Eric C. Anderson
Peter Navarro, director of the President’s National Trade Council, has brought his ruthless enthusiasm for bludgeoning Beijing from behind the banality of his position in academia to the White House. Nay, right to the President’s desk. And with his Sinophobia firmly in grasp, he is apparently deadset on launching a global trade war.
Sadly, imagine the man who is known for declaring: “I still have some principles, but not as many as you might think because I don’t have any concern at all about making stuff up about my opponent that isn’t exactly true,” serving at the right hand of a President who operates under similar principles. This explains, in spades, the Trump administration’s enthusiasm for Mr. Navarro’s war. A real-world case of “The Tail Wags the Dog.”
At a cost to our allies to the north, south and in Europe.
A lawyerly move, that in declaring an essentially global tariff of 25 percent on steel and 10 percent on aluminum, all under the guise of national security. By avoiding naming of a single nation, well, you might just dodge the World Trade Organization. (Beijing has become efficient at employing an international body we deemed our own—much to Washington’s chagrin.)
Perhaps, not surprisingly, the Chinese did not rise to this verbal bait. Beijing is pragmatic enough to realize the Trump administration’s tendency to reverse decisions—it took less than two weeks for ZTE to go from outcast to a corporate entity confronted with a polite business-like hand slap. One suspects the Chinese expect something similar will happen with the steel and aluminum tariff.
Canada has been less patient. Ottawa immediately announced a tit-for-tat response by imposing tariffs on a list of products ranging from whiskey to orange juice and finished steel.
Europe? Well, let us see how Berlin handles this fray.
All of which brings us to the question of a trade or tariff war. Harken back to 1930, and the Smoot-Hawley Tariff. Formally known as the Tariff Act of 1930—in other words Congress, the House and Senate were allowed to weigh-in—Smoot-Hawley immediately stands out from the new executive dictate as something reflecting the interests of a widespread constituency. Not the product of a man who is self-confessed to “making stuff up about my opponent that isn’t exactly true.”
Then there is the question of impact. Despite popular opinion to the contrary, Smoot-Hawley only raised tariff rates by 19 percent over a two-year period. Similar increases in the past had not caused a depression, or collapse in then, admittedly paltry, international trade. American imports of dutiable goods between 1930 and 1932 dropped by 17-19 percent, but the overall impact was only a decline of 4-6 percent. In other words, consumers—confronted with Wall Street’s sudden demise—were no less likely to import after the imposition of tariffs than they were in the wake of 29 October 1929, when interest in products from outside the U.S. had dropped 15 percent.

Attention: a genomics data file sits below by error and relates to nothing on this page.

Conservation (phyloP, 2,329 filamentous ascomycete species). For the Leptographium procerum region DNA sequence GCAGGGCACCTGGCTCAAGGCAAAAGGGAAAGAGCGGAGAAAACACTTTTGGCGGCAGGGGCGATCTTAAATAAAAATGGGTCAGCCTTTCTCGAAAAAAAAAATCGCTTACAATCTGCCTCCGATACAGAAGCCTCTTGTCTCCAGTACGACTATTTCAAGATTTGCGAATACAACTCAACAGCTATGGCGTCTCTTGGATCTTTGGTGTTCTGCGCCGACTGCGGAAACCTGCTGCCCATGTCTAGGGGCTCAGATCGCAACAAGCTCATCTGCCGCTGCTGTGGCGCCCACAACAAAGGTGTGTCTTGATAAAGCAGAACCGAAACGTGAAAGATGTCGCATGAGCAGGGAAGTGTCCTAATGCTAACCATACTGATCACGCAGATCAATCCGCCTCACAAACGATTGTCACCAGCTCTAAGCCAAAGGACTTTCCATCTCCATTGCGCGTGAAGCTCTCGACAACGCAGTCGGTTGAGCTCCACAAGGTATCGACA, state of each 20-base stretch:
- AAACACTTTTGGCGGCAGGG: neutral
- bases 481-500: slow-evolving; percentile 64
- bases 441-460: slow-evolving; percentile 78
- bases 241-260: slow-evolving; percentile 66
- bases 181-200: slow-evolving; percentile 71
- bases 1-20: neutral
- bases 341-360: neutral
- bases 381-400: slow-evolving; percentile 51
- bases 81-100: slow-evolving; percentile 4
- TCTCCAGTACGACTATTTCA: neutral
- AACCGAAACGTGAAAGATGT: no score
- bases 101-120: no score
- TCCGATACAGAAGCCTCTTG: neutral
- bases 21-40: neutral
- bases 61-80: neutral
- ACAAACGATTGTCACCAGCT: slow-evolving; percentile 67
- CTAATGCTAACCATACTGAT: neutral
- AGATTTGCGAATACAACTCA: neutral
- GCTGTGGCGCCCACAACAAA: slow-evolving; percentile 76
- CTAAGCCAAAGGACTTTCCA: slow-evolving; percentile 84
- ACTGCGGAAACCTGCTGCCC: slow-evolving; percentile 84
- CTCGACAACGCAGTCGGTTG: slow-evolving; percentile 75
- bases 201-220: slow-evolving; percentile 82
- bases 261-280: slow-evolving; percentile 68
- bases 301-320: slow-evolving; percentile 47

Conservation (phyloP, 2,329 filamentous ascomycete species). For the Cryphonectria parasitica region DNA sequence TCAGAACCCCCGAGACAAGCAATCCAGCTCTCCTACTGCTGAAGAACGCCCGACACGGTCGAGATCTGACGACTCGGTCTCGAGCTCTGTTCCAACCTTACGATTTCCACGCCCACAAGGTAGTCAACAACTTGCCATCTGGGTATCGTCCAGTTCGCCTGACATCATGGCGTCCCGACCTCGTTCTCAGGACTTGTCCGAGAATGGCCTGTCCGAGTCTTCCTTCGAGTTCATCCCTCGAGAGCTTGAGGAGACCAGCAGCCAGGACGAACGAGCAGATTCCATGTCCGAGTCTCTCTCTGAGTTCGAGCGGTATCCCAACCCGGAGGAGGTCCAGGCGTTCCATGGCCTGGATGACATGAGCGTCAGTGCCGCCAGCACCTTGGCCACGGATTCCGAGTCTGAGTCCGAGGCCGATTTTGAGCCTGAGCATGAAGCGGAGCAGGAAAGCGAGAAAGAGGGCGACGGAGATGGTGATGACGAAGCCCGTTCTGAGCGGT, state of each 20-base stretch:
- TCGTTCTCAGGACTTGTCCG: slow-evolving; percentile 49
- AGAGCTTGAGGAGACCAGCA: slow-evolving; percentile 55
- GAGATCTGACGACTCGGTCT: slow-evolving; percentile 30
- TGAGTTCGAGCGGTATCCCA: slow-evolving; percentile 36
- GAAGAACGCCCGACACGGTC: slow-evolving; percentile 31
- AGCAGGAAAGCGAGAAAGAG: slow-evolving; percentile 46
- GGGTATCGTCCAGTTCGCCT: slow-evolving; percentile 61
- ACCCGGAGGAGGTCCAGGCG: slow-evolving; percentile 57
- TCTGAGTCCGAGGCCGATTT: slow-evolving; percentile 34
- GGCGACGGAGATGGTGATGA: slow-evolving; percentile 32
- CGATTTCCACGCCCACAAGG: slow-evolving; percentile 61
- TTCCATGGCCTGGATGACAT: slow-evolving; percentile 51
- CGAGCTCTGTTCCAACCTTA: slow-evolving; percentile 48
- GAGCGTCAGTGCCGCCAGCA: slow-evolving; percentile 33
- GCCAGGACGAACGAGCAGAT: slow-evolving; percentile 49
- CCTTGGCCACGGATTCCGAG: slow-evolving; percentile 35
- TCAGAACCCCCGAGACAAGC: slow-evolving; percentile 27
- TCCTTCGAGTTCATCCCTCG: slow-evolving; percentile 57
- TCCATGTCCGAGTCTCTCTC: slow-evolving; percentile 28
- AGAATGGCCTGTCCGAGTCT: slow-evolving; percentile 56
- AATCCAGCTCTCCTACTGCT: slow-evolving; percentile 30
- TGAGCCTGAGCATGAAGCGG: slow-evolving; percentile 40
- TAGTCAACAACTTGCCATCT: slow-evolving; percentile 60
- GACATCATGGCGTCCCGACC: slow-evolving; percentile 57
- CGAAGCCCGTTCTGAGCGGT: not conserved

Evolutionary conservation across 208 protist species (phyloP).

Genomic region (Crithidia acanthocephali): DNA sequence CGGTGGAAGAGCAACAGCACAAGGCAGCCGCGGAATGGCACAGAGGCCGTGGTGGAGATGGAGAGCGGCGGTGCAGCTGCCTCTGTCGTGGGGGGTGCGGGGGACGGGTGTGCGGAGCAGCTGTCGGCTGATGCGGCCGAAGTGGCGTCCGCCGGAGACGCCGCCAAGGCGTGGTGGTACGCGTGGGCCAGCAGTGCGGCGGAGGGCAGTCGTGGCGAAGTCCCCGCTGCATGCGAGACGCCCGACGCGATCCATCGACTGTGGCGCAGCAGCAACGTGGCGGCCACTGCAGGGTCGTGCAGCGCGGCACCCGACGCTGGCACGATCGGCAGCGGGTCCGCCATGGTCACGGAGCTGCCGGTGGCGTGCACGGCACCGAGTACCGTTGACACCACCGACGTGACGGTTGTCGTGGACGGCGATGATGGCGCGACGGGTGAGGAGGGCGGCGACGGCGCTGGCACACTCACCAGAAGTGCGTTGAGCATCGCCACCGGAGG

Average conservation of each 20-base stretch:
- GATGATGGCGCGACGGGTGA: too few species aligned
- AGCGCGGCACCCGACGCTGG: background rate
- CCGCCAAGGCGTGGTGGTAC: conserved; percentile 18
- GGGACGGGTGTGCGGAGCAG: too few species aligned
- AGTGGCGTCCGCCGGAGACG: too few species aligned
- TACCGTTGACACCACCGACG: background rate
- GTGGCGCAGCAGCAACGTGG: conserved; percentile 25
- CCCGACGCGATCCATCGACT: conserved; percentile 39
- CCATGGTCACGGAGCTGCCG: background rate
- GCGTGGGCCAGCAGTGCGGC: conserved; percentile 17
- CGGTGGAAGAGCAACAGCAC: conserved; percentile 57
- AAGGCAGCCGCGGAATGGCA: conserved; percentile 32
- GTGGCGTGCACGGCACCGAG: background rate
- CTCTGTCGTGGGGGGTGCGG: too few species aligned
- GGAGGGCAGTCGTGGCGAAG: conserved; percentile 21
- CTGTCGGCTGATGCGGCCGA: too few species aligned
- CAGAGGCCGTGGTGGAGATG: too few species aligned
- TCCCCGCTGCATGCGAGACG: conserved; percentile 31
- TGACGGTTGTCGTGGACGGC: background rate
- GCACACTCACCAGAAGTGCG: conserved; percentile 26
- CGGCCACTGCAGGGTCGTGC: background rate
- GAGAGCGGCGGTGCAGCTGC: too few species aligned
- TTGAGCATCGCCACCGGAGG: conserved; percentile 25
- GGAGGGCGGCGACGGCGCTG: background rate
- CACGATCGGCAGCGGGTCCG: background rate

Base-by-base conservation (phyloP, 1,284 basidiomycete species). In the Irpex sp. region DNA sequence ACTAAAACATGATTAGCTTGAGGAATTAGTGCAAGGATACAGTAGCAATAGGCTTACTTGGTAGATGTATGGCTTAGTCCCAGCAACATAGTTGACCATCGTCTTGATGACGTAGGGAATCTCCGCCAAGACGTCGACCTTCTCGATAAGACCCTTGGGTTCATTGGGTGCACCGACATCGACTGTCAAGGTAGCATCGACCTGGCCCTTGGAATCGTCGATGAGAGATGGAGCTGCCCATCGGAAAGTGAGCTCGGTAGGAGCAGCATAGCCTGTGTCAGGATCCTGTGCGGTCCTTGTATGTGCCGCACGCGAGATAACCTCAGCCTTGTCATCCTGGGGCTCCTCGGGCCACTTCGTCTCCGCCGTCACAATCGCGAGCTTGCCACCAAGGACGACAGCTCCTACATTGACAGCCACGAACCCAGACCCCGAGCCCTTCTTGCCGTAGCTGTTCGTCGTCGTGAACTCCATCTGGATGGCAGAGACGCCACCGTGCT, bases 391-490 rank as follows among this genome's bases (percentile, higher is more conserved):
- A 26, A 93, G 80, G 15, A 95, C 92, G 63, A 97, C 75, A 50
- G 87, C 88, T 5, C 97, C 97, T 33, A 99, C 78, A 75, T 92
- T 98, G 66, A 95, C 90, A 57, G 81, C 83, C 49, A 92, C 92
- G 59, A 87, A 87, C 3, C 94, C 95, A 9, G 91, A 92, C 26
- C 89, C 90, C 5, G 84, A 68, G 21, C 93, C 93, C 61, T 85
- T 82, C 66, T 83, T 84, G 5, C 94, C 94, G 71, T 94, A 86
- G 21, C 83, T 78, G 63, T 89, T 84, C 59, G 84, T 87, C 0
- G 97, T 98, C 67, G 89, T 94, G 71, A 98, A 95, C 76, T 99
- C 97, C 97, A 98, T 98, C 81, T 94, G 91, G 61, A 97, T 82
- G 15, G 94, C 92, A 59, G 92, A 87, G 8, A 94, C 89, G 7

Causing economists to endlessly debate if the Smoot-Hawley tariff really imposed anything more than a political impact.
A fair argument, until one considers a few more equations.
Back in 1929, imports were only 4.2 percent of the U.S. gross national product (GNP) and exports accounted for only 5.0 percent. Not nation-stopping figures.
Fast forward to 2016—the latest year for which data is available. In 2016, imports accounted for 14.7 percent of gross domestic product (GDP) and exports explained 11.9 percent.
Yes, this becomes tricky as a comparison, as GNP examines the value for goods and services produced by citizens of any given nation regardless of where they are located. GDP is intended to be more specific, only looking at goods and services produced within a nation’s borders. I, for one, would argue it is now impossible to separate GNP from GDP.
Which brings us to this point. In 2016, and likely 2018, imports and exports account for 26.6 percent of our GNP, versus the 9.2 percent in 2019. I suspect even Mr. Navarro can do that math and see commonsense will come to prevail.
Perhaps it would be best to recognize we have declared an attack on the Chinese, only to be struck down in our own civil war. All at cost to the consumer—also known as Mr. Trump’s support base. Might be time to consider a new director for the National Trade Council.
About the Author: Eric C. Anderson is a retired member of the U.S. Intelligence Community whose work focused on Northeast Asia — specifically China and North Korea. He is also an author. His latest text is “Anubis,” the second book in a trilogy examining the rise of ISIS.